Chapter 13 bankruptcy isn’t funny, it’s liberating
To those who are struggling with overwhelming debt, personal bankruptcy seems like anything but a laughing matter. But apparently some people think otherwise.
Recently, the news websites Boston.com and Breitbart.com ran stories erroneously reporting that Nobel Prize-winning economist Paul Krugman had filed for Chapter 13 bankruptcy protection. The right-leaning Breitbart took obvious glee in this false story about Krugman, a New York Times columnist and prominent liberal pundit, suggesting that personal bankruptcy in his personal life would completely discredit the economic theories he espouses in his writings. Within a few hours, the website realized its mistake and deleted the post.
The source for both stories turned out to be the Daily Currant, a satirical website. Breitbart had recently taken other news outlets to task when they mistakenly relied upon Daily Currant satires as if they were real news stories.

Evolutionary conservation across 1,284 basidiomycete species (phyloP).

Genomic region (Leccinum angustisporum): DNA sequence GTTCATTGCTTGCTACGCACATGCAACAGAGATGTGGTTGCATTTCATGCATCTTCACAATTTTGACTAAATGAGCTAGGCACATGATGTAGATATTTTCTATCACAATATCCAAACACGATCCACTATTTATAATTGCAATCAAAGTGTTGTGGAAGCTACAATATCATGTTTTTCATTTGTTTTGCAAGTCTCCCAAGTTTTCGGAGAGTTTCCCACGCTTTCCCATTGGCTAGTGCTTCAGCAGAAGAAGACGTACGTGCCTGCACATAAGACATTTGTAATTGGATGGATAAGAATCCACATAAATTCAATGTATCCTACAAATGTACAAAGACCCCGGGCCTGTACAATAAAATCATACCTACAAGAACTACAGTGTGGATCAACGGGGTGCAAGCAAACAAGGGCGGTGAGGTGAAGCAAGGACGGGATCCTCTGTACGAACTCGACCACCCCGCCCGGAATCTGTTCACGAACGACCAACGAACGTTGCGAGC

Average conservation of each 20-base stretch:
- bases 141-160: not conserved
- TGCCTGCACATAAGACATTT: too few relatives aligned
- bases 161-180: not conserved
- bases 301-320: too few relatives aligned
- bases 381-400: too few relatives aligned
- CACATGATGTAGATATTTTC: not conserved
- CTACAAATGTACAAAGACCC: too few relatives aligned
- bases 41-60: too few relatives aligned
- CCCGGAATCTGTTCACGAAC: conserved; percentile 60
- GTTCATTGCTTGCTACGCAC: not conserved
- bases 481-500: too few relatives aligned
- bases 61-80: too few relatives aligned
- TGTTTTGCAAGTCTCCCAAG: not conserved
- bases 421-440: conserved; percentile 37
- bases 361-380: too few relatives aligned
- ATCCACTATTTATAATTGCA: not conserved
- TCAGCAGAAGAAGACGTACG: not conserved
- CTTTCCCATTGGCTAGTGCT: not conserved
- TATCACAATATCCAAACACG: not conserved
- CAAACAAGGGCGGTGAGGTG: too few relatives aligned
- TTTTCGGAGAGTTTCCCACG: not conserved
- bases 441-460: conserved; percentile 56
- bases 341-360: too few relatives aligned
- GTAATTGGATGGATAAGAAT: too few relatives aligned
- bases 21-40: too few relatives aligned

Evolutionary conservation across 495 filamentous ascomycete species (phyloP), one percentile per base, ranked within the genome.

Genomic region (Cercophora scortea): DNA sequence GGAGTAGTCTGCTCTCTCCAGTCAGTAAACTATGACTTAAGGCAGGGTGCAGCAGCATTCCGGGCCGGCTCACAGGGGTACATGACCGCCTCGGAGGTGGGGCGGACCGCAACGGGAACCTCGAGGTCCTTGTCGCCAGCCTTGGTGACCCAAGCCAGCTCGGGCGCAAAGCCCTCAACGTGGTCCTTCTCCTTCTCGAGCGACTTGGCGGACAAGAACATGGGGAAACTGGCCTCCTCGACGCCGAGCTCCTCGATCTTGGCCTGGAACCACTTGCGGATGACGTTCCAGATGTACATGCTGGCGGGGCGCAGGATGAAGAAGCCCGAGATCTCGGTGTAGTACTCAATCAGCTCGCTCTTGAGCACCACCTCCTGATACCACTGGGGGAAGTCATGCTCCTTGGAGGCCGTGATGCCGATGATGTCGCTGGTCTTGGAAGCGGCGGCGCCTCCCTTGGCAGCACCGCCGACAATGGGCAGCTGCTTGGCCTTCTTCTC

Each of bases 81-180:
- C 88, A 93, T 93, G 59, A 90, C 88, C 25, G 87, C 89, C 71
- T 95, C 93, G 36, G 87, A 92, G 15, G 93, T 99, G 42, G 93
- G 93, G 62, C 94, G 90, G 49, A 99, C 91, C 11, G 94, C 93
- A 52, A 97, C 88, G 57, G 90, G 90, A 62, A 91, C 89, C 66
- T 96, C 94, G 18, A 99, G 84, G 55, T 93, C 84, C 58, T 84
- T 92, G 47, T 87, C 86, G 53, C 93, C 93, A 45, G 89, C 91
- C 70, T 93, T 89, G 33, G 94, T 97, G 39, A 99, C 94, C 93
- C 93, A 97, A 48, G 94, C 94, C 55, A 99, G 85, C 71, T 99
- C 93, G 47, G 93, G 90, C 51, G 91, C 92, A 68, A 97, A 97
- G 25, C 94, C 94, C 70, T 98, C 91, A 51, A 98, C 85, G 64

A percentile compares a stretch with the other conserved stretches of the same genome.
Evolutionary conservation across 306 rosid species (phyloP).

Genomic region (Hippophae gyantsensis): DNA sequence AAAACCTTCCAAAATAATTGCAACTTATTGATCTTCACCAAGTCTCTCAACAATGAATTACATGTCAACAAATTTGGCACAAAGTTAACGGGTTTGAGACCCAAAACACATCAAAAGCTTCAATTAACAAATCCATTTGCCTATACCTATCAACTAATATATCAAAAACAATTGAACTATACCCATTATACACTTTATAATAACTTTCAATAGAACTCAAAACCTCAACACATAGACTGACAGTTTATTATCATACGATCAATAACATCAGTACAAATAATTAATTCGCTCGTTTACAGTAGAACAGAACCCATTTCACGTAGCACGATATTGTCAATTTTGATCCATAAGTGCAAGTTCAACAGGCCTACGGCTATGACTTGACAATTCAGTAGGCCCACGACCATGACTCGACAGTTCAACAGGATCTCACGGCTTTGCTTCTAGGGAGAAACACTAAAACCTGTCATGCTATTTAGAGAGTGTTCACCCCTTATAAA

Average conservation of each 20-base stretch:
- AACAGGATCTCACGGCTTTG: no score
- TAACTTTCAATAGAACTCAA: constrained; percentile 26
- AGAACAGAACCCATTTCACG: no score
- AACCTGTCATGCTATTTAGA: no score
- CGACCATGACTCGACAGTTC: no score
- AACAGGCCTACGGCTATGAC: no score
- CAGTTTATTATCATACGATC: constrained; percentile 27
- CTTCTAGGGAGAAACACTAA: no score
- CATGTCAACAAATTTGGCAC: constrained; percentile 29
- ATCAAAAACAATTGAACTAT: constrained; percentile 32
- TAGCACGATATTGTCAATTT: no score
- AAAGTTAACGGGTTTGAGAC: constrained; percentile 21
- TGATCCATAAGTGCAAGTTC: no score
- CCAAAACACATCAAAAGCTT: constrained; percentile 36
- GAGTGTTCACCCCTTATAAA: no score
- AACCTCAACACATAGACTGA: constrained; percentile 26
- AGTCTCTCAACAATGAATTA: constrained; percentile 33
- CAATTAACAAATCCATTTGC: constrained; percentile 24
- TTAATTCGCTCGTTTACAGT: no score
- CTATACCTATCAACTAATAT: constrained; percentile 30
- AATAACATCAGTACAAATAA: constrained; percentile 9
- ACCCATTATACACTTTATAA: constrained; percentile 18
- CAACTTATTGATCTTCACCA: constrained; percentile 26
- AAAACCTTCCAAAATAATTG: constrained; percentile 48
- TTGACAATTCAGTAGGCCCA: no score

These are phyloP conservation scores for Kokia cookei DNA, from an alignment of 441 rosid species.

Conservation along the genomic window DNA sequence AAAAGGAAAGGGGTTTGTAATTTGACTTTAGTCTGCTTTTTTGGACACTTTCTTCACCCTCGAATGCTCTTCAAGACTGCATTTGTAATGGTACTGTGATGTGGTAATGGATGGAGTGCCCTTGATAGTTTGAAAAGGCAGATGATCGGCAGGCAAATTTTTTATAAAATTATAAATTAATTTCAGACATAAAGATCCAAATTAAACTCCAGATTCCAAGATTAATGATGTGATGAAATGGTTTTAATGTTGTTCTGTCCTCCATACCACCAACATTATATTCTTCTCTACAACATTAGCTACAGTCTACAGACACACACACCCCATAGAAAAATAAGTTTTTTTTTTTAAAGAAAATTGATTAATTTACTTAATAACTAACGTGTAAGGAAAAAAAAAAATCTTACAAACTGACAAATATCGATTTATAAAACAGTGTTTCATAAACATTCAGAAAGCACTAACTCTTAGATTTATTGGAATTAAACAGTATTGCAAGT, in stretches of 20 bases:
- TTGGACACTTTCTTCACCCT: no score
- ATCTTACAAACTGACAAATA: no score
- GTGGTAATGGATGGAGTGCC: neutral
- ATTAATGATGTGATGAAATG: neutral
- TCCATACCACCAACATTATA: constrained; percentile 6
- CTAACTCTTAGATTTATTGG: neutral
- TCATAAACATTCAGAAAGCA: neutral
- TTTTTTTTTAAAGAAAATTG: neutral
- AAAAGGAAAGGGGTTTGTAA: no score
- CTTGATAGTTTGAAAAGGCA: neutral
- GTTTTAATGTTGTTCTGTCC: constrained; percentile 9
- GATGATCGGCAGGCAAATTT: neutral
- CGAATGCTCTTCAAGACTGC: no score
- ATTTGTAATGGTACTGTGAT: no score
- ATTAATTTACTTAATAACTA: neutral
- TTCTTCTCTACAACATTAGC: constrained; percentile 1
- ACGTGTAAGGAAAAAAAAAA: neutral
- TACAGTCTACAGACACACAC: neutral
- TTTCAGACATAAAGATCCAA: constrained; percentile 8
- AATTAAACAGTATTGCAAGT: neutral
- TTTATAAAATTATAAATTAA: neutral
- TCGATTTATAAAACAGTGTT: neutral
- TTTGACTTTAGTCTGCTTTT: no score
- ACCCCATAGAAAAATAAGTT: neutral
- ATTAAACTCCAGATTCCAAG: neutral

So, running the Krugman story was one dumb mistake. Another dumb mistake was in treating Chapter 13 like a joke.
Millions of Americans have been struggling in recent years with underwater mortgages, medical bills, credit card debt and other financial challenges. In the weakened economy, these challenges can combine to make a trap that sometimes feels impossible to escape. Chapter 13 personal bankruptcy is a powerful tool these Americans can sometimes use to get out of this trap.
Chapter 13 helps qualifying Americans work out a repayment plan, in which they can get out of debt in a period of three to five years through a series of manageable payments. While some people feel there is a stigma attached to personal bankruptcy, people who have gone through the process often feel that the experience was a positive one. It can be a big step toward a healthier financial future.
Source: TheAtlanticWire.com, “Breitbart Duped by Krugman Bankruptcy – as Reported by Joke Website It Loves,” Philip Bump, March 11, 2013